But here’s where Mike Pence comes into the story: we wouldn’t have a Governor Pence except for this. The NAACP Legal Defense Fund and the ACLU hired Matt Barreto, who’s a great statistician. He calculated that about 72,000 black people in Indiana would be barred from voting by this ID law. Furthermore, students would be barred from voting. You can’t use a student ID. You can use a gun ID, but not a University of Indiana ID. Students would be barred, and obviously people who don’t drive tend to be poor people, whether they are white or black. Poor people tend to vote Democratic. Black people vote Democratic. Hispanic people vote Democratic – we’re not even counting those yet. Students vote Democratic. So if you add a few more of the blocked voters to the 72,000 African-Americans who are blocked from voting in Indiana, that more than accounts for Mike Pence’s very, very slim 80,000 vote margin when he ran for governor of Indiana. So Pence just sneaked by the Democrat, congressman John Gregg, and he sneaked by simply by blocking voters through this racist ID law.

DB: And the lower courts found it to be a real problem. Justice Terence Evans was not all that impressed, was he?

Palast: No. His ruling was that this was just a clear, bold attempt at partisan manipulation of voter rolls by the Republican Party, knowing that they are knocking out their adversaries. But Scalia, being the 5th vote, said, “I don’t care.” Scalia famously said, “You can always get a non-voter ID.” Well, it’s kind of a catch 22 – you need ID to get a non-voter ID. But even if you do, it’s an average three bus, all day trip back and forth from a county office – on average a 17 mile trip. And, as Scalia infamously said, “Seventeen miles is 17 miles, whether you are black or white.”

But, of course, he had a black Beemer, for which he got a speeding ticket. But whether it’s a black Beemer or a white Beemer, 17 miles is nothing for him. But if you actually have to take a bus, and most people who don’t have licenses have to take a bus, it’s a major hardship. He knew that.

And while it’s racist, that’s only secondary to their plan. It’s partisan, and the interesting thing is that the Republicans in the court say a plan which knocks out your opponents, that’s perfectly fine. It just can’t be clearly and overtly intended to be racist. Now there was a glimmer of hope, because the devil needed his advocate early and took Scalia from us. And the Texas court of appeals is changing and the Texas ID law, which is also a nasty piece of work. That ruling just came out yesterday.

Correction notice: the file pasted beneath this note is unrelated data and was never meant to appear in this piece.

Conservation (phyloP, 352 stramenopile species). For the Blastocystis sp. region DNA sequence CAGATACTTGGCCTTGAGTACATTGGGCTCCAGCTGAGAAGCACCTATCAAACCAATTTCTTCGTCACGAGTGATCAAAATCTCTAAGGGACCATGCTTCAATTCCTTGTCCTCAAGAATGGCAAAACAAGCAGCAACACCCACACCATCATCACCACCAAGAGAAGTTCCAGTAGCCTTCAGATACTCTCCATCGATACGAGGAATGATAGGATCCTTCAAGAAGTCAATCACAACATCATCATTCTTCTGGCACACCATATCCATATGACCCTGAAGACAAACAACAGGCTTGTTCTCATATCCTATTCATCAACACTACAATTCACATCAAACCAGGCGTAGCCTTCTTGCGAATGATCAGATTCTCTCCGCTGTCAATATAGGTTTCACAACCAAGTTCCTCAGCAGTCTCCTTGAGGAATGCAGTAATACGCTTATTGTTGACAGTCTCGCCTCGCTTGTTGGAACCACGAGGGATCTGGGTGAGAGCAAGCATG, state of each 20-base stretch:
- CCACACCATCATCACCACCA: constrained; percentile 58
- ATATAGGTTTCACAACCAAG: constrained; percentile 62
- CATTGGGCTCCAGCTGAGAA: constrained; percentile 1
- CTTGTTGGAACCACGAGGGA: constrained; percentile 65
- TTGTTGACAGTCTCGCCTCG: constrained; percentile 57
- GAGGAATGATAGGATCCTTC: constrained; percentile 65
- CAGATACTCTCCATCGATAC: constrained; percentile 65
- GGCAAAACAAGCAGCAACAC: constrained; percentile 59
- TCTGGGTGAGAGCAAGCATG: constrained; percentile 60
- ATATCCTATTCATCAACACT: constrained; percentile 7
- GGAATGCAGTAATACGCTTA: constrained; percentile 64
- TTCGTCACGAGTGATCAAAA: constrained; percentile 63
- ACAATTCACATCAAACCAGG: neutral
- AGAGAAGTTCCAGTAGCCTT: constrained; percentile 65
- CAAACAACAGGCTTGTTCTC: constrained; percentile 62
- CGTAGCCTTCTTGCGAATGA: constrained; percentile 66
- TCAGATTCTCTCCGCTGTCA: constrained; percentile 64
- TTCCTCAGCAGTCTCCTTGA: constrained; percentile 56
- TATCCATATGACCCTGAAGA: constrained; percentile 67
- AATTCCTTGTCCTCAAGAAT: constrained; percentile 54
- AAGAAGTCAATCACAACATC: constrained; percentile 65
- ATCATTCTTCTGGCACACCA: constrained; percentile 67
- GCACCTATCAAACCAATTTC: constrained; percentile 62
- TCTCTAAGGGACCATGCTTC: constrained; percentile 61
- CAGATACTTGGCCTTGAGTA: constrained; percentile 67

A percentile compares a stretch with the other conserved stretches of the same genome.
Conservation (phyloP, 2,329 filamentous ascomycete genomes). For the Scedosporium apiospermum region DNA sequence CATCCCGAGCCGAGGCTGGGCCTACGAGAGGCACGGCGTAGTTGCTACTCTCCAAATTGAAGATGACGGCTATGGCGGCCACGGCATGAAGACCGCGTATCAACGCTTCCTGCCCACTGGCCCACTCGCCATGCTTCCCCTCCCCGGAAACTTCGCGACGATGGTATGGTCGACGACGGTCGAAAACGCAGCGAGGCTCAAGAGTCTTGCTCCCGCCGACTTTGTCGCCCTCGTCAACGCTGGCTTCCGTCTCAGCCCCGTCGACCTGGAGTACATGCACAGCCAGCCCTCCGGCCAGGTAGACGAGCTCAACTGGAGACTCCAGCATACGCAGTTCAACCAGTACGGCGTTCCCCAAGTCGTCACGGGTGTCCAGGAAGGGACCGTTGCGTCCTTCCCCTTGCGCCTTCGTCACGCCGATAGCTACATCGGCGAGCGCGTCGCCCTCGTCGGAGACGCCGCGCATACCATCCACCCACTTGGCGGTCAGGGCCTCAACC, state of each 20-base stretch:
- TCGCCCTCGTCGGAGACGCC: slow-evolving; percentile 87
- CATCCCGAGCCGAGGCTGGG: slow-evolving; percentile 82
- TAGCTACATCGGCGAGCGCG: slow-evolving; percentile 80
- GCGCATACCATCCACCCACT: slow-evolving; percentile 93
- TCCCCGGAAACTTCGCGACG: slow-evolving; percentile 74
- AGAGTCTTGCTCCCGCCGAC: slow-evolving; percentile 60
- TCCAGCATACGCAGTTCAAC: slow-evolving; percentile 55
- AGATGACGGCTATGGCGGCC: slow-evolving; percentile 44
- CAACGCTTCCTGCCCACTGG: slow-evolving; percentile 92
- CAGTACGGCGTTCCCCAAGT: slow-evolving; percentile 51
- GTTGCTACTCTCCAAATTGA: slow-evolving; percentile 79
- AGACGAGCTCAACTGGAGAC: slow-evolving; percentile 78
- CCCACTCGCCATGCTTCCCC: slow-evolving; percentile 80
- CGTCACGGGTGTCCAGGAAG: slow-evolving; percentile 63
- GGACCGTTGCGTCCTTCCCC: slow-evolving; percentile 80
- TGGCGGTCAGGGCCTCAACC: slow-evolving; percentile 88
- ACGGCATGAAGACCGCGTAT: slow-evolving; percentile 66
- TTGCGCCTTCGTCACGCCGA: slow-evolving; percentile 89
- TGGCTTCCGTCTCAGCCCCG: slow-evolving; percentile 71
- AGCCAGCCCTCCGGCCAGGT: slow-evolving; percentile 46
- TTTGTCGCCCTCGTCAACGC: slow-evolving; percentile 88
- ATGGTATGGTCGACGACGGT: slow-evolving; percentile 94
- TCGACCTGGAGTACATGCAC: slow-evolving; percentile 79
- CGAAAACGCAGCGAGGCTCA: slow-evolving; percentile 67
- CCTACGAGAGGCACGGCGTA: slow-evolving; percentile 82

DB: That was not thrown out. It’s thrown back to the lower court, so that could show its ugly face again. Now, Karl Rove thinks it’s a good idea. He thinks, if you gotta go get groceries, they check your ID, so if you gotta go to vote, they check your ID too.

Palast: Yeah, can you imagine Karl Rove trying to cash a check at the grocery store? But the difference is that cashing a check at a grocery store is not the key to American democracy, but we like to think of voting as part of it. By the way, most Americans don’t realize voting is not a constitutional right. I want to repeat that: There is nothing in the Constitution which gives you the right to vote. That silence in the Constitution was what allowed the Supreme Court to pick George Bush as our president in Bush v. Gore. There is no right to vote in the Constitution. The one thing the Constitution has is the 14th Amendment, which says if you allow the people to vote, you can’t stop them from voting because they were once slaves or their great-grandparents were slaves. And, of course, the 19th Amendment said if you allow people to vote, you can’t stop them from voting based on their genitals. That was the suffrage amendment. But you don’t have a right to vote – that’s what makes it possible to have these nasty laws.

DB: Mike Pence, you said, was a recipient of this kind of draconian, and I guess we can call it racist, on its face, behavior?